The locals are well aware of the draw of the festival and hotel prices during this time are four to five times what they are normally. Most hotels are fully booked by the time the fair starts. We had booked a room ahead of time in one of the cheaper hotels which, at the inflated rate, was still pretty expensive by Indian standards. When we got to our hotel, we were brought into the room and it was disgusting--the sheets were filthy and had holes in them and the bathroom included an Indian style toilet (a.k.a. hole in the ground) that looked like it hadn't been cleaned in a while.  We considered roughing it until we looked more closely at the bed and noticed a large bug crawling on it.  We started calling other hotels immediately. Most were full or out of our price range. One hotel I called told me they were booked for that night, but had a room open for the rest of the nights and we could sleep on their "rooftop dormitory" for 300 rupees that night. When I said I would have to call him back, he halved the price of his room and offered for us to sleep in the dormitory for free. We ended up taking him up on that offer and he said he would send someone to pick us up.

Leaving the disgusting hotel was awkward. We told them that we were not interested in the room and they tried to bargain with us. We said that price was not the issue and went outside to wait for our ride. As we waited for our pickup, the owner of the first hotel stood next to us and tried to convince us to stay. After a while he stopped talking, but continued to stand there and watch us. It was very awkward. It took a long time for our ride to come; they had gone to the wrong hotel originally. Finally, two men showed up on motorcycles. We each hopped on the back of a bike and they took us to our new hotel. When we got there, we followed them up to the rooftop dormitory, which turned out to be just some mattresses laid out on their roof, but thankfully with clean sheets and blankets. So we slept underneath the desert stars that night. When I woke up early the next morning, I looked over the balcony and saw three hot air balloons floating over the city.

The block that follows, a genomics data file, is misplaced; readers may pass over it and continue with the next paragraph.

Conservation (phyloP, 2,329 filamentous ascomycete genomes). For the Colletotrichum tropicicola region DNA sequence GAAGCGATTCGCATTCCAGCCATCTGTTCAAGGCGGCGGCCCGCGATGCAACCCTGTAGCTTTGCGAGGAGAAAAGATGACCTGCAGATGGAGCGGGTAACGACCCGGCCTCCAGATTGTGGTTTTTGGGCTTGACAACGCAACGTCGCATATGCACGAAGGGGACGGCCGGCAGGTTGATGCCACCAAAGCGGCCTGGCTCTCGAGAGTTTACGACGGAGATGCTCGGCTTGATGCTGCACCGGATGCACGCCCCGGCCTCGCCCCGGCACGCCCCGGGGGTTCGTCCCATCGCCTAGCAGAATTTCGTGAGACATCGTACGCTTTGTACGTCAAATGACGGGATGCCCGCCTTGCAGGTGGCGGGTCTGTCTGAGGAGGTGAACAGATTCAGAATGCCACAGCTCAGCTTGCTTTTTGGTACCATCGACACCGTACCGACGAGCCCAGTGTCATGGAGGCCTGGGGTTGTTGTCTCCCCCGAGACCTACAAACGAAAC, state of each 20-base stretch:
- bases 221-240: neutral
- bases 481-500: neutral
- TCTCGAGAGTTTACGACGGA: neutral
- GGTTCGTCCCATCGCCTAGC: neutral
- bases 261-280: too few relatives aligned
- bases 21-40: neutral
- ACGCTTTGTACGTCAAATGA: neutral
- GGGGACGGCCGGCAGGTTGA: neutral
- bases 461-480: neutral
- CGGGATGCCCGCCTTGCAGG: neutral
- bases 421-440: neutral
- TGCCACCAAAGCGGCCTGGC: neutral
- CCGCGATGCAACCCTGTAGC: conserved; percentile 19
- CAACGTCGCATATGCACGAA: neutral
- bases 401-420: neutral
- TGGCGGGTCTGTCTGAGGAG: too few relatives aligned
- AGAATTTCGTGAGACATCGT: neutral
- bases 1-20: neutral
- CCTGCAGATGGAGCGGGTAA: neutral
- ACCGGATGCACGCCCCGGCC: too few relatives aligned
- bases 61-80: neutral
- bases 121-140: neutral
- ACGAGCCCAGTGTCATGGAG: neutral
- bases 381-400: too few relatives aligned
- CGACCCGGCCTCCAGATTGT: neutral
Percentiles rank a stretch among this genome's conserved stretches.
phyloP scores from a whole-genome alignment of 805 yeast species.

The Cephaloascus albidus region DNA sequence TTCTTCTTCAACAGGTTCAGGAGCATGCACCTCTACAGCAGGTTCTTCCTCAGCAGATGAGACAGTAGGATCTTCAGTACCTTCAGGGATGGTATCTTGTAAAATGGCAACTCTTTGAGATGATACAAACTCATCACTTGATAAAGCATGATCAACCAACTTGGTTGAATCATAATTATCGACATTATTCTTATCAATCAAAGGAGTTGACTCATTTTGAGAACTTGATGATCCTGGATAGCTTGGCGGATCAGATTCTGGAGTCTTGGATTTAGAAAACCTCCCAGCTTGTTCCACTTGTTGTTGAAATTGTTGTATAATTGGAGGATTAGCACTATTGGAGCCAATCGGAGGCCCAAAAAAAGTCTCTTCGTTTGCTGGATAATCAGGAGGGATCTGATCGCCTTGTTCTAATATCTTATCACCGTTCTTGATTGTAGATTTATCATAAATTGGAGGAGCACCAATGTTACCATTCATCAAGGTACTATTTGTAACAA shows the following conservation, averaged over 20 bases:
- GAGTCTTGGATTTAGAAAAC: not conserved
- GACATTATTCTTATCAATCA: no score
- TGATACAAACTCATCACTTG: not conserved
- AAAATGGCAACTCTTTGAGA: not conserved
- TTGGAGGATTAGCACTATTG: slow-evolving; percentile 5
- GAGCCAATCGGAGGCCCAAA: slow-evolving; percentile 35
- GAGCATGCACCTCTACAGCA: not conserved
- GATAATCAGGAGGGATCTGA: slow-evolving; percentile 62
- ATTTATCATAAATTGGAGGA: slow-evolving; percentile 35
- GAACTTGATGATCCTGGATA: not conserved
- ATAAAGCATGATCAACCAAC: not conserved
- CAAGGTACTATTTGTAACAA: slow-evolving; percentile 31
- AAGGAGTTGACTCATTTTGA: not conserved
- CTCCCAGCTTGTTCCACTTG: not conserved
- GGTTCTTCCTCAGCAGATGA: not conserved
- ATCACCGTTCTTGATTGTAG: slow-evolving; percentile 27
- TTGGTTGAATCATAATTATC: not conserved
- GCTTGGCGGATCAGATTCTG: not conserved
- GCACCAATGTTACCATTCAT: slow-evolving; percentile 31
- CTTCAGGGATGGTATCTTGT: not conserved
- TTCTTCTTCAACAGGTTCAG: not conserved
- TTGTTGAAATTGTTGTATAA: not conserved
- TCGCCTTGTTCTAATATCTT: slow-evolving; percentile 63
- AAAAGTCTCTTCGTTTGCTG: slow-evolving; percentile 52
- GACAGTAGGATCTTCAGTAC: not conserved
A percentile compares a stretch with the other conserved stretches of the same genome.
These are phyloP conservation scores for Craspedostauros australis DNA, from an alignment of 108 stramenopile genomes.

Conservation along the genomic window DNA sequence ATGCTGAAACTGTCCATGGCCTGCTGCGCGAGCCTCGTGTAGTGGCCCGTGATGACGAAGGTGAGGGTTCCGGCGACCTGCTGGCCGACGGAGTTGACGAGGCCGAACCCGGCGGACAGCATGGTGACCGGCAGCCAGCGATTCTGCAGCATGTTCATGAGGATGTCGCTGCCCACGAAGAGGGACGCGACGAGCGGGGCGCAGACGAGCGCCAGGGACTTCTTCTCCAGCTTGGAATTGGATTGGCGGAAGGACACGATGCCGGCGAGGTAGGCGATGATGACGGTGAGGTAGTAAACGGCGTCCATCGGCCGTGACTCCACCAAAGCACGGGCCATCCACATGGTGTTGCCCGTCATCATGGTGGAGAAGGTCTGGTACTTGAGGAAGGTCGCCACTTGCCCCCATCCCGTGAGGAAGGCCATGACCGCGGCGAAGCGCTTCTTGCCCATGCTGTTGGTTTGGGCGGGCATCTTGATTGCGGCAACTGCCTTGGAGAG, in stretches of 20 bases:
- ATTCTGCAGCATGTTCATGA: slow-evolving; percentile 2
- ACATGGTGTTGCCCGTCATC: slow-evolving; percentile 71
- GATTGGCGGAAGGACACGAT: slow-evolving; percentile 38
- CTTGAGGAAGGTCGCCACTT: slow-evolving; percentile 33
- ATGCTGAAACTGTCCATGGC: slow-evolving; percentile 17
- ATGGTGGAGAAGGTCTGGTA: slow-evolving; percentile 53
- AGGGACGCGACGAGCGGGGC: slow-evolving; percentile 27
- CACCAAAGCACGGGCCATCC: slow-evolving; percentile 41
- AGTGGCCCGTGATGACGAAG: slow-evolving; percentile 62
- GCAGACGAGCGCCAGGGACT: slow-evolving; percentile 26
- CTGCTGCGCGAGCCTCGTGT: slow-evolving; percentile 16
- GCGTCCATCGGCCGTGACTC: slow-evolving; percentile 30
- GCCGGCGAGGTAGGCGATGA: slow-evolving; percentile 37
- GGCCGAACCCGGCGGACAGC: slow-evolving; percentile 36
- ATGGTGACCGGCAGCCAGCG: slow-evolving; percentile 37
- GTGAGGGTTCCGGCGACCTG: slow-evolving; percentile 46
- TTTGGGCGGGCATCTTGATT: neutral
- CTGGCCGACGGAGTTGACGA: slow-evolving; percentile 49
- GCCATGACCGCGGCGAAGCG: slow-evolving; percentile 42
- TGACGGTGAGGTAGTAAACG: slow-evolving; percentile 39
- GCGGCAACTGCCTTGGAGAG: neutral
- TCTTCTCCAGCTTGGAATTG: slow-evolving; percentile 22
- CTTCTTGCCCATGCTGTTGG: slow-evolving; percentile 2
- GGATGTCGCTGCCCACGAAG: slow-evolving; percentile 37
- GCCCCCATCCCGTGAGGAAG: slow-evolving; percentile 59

India: Our first week in Bombay

I was last in Bombay five years ago, and since then the city has been going through a construction boom. Just looking out the window of our 6 AM taxi ride from the airport to our new Bombay home, the boom was already evident: new overhead walkways, large buildings, bridges, etc. Advertisements for cement companies are everywhere. The pace of development puts New York to shame. I have noticed a few other changes in the city as well. There is an emerging green movement and a new "Clean-Up Mumbai" initiative. Aside from improved garbage collection, "Clean-Up Mumbai" includes fines for littering, urinating, washing a car, etc. on the streets. There is also a fine for defecating in the street, which, of course, is the smallest fine. More importantly, fines are levied on street vendors that don't provide garbage bins. This is a huge change for a city that I used to say had thirty public trash cans for 20 million people. It was difficult having to teach myself to throw garbage on the ground because there was often no other choice. On the other hand, the lack of trash cans gave me an appreciation for the fact that India is a spitting rather than a nose blowing culture --where would all those tissues go? Anyway, the new policy seems to be working--the city is certainly cleaner than I remember.